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Greetings, Internet Stranger! and welcome to the best things to do in Brasov Romania! Have you ever wanted to step inside a vampire novel? Wear a gown of white or a dramatic cape and become one with the creatures of the night? Then Brasov, Romania is for you! After all, it is just by the former castle of Vlad Tepes, the inspiration for Dracula.
Most tourists who visit Romania in search of the vampire will spend at least a night or two in the Transylvanian city of Brasov. I enjoyed my time in Brasov itself, but the vast majority of visitors to that city are not there to check out the fire-blackened Saxon church, one dollar ice cream, and violinists playing theme songs from a PBS documentary. No, they are there to visit the nearby Bran Castle, aka Dracula’s Castle.
Bran Castle is absolutely a highlight of any trip to Romania, but there are many other wonderful things to do in Brasov so don’t ignore the city just to go gallivanting with bloodsuckers. Join me for 24 hours in Brasov and we will see that Brasov and Bran Castle go together much better than vampires and garlic.
24 Hours: Things to do in Brasov
Where To Stay?
Brasov is a decent-sized Romanian city, and it’s a very popular tourist attraction because of its proximity to the “Dracula Castle”. So you have quite a few hotel options here. I strongly recommend the Casa Wagner. It is both affordable and located right on the main square. Also there’s a delicious breakfast spread included every morning, so you can start your 24 hours in Brasov with meat and cheese like a proper Romanian. (They have more Western options as well.)
Click here for a great deal on this hotel. And if you’d rather explore other fantastic hotel options in Brasov, click here. With so many options to choose from, I’m sure you’ll find something in your price range. (Even if you’re undead and don’t need to sleep.)
24 Hours: Things to do in Brasov
What to Pack?
Brasov is hot in the summer, and we’ll probably be waiting outside for the bus with no shade, so don’t forget the sunscreen. My favorite is the Neutrogena spray bottle because it’s so easy to apply. And as a solo traveler, I can actually use it myself on my own back. I just put it in my purse and re-apply throughout the day. Plus if a vampire attacks you, taunt it with the sunscreen. That should work.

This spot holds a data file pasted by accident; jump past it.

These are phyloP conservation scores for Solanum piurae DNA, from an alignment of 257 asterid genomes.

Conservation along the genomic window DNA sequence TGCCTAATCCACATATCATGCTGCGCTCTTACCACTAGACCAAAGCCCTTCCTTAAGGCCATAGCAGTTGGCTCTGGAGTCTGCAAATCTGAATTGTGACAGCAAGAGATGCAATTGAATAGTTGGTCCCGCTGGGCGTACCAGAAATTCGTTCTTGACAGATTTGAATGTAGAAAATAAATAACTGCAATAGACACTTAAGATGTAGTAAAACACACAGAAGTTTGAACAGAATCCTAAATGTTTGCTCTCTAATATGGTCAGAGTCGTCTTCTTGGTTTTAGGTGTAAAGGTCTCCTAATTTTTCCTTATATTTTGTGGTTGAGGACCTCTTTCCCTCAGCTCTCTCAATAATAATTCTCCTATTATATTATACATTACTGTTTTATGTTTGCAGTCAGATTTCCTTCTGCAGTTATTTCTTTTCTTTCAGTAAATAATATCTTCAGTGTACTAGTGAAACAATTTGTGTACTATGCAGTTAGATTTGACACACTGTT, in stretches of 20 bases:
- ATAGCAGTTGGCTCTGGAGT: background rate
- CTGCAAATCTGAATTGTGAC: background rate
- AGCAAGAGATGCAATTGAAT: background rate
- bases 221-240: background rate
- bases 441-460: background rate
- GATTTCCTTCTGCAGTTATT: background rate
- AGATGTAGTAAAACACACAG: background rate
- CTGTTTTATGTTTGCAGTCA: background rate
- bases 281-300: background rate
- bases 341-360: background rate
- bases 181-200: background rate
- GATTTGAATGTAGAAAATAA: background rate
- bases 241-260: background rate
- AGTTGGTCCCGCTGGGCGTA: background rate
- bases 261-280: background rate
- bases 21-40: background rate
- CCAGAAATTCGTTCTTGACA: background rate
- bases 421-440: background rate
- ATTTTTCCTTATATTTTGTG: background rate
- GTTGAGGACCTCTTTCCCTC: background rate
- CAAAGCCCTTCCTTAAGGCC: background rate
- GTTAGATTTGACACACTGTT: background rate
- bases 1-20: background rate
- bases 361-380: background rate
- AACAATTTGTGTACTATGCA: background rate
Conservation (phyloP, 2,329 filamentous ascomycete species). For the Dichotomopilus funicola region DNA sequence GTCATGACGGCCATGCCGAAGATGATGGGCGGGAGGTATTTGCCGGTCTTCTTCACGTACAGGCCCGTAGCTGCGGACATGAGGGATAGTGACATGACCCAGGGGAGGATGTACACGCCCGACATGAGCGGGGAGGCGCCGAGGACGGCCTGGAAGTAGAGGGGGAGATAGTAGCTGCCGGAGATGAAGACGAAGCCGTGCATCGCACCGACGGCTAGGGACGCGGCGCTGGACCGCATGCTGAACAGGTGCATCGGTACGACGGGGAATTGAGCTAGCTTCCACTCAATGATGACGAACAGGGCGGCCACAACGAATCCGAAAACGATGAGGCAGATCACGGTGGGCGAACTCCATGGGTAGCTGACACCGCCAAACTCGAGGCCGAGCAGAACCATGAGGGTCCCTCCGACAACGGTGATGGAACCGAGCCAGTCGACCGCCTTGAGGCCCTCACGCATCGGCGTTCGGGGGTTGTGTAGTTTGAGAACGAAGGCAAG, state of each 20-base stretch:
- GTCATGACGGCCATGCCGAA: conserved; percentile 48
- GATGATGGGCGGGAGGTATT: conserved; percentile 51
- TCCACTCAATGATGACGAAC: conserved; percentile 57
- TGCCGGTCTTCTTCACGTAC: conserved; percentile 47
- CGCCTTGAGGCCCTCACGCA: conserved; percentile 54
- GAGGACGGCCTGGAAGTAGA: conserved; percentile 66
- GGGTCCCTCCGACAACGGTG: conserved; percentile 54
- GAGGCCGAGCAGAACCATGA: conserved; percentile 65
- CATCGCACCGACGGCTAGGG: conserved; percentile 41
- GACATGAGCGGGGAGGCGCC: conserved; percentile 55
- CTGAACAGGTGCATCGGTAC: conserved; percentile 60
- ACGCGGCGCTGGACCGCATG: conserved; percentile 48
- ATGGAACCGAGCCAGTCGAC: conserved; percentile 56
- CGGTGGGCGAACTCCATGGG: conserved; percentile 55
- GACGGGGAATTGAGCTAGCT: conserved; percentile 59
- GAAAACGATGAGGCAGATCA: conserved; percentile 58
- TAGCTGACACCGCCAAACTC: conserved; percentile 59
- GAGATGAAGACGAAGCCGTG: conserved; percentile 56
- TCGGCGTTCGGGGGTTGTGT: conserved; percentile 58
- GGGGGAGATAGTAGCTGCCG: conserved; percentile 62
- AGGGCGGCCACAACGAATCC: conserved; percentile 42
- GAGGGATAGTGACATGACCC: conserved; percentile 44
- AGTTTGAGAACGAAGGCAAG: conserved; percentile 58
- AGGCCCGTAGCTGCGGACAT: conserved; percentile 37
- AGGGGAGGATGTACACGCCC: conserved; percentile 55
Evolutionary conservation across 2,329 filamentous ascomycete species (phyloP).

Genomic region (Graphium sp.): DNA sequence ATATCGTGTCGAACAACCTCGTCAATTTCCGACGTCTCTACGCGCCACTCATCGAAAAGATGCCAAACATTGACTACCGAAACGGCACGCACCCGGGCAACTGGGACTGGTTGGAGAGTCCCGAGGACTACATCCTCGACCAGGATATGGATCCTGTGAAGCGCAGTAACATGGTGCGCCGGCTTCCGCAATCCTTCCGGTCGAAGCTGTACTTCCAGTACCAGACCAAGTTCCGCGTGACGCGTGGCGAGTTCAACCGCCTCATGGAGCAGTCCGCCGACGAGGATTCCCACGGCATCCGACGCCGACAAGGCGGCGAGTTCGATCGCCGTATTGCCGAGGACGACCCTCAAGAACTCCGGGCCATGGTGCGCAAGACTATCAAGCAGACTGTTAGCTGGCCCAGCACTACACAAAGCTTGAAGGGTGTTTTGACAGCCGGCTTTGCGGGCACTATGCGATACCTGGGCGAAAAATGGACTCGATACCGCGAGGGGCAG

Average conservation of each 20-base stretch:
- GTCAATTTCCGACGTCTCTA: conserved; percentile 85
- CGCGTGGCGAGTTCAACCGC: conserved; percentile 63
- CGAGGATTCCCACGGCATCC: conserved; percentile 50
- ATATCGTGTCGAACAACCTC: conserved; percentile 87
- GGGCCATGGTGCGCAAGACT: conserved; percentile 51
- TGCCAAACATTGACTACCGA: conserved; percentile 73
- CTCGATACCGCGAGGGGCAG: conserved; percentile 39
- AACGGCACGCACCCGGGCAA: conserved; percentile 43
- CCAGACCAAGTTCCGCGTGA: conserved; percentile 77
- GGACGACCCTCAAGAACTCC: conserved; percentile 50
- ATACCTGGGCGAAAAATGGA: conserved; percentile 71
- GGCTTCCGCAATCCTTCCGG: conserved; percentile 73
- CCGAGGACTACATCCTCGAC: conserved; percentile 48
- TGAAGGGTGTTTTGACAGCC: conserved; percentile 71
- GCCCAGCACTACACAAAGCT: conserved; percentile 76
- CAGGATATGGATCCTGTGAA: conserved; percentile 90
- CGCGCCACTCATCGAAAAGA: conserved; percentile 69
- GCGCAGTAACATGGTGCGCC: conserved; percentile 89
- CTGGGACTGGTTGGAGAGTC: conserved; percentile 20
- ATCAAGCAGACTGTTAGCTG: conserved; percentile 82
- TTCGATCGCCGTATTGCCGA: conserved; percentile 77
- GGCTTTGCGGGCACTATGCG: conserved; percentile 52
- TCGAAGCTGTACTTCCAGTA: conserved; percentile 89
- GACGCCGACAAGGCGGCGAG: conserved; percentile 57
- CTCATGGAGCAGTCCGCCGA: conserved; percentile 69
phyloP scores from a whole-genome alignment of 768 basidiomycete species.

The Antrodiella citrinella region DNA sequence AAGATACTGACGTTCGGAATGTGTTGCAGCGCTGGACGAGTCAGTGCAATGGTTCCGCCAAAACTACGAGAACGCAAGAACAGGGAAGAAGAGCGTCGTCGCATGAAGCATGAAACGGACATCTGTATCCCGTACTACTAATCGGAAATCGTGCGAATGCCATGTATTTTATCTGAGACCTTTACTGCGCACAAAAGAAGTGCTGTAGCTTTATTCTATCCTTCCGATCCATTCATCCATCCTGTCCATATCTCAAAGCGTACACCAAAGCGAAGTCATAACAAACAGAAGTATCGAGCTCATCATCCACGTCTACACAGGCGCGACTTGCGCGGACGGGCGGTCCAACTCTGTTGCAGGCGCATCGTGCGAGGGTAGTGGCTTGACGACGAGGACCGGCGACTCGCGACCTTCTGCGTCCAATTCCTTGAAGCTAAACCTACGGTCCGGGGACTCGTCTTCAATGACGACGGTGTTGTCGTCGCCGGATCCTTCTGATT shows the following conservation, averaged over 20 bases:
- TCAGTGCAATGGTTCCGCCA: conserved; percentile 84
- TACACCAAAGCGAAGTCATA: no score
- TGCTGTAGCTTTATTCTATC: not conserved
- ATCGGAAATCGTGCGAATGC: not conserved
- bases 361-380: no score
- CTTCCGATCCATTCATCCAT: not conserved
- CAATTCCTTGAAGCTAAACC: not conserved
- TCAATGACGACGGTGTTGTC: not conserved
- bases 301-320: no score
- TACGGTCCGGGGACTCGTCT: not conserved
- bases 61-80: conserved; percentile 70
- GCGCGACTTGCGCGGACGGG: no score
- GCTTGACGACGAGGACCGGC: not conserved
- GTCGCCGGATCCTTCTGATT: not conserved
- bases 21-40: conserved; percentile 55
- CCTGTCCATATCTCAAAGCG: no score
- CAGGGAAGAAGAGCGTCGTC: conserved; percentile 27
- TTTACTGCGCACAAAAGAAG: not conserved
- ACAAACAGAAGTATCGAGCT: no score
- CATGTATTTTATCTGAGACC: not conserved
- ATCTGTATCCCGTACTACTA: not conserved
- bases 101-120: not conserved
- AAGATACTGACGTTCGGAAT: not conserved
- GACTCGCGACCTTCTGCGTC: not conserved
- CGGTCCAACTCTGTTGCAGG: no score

You’ll also need comfy sandals for all the walking we’re going to do in Brasov and around the Dracula Castle. I love my special pink Birkenstocks. These aren’t your grandpappy’s Birkenstocks anymore. They come in every shade, and I always get compliments on my electric magenta shoes. Plus I hear pink repels vampires.
Finally, if you’re not from Romania, you need a universal adapter if you’re going to plug in electronics. European electrical outlets don’t work with American plugs. I suggest the NEWVANGA travel adapter. It’s usable with any electrical outlet in the world, so you won’t need to keep buying new adapters. I always carry two with me, just in case something happens to one, like a vampire bites it.
24 Hours: Things to do in Brasov
Morning and Afternoon: Explore Brasov
Approximately Top 5: Best Things to Do in Brasov
1) Take the bus to Bran Castle
The best way for a non-driver to get to Dracula’s Castle from Brasov is to take a bus departing from the austerely named Bus Station No. 2. The buses leave once every half-hour on weekdays and once every hour on weekends. This doesn’t make sense to me because you’d think more people would want to go on weekends, but this is probably why I am not Chief of Romanian Buses. You can find the most up-to-date info on getting to Bran Castle on the official website here.
The only problem I had was figuring out how to get to the bus station, which I knew was 3.5 km away from my hotel. At this point in my life, I didn’t have GPS that worked internationally, so that was no help. I just figured that I would start walking and eventually I would find the station.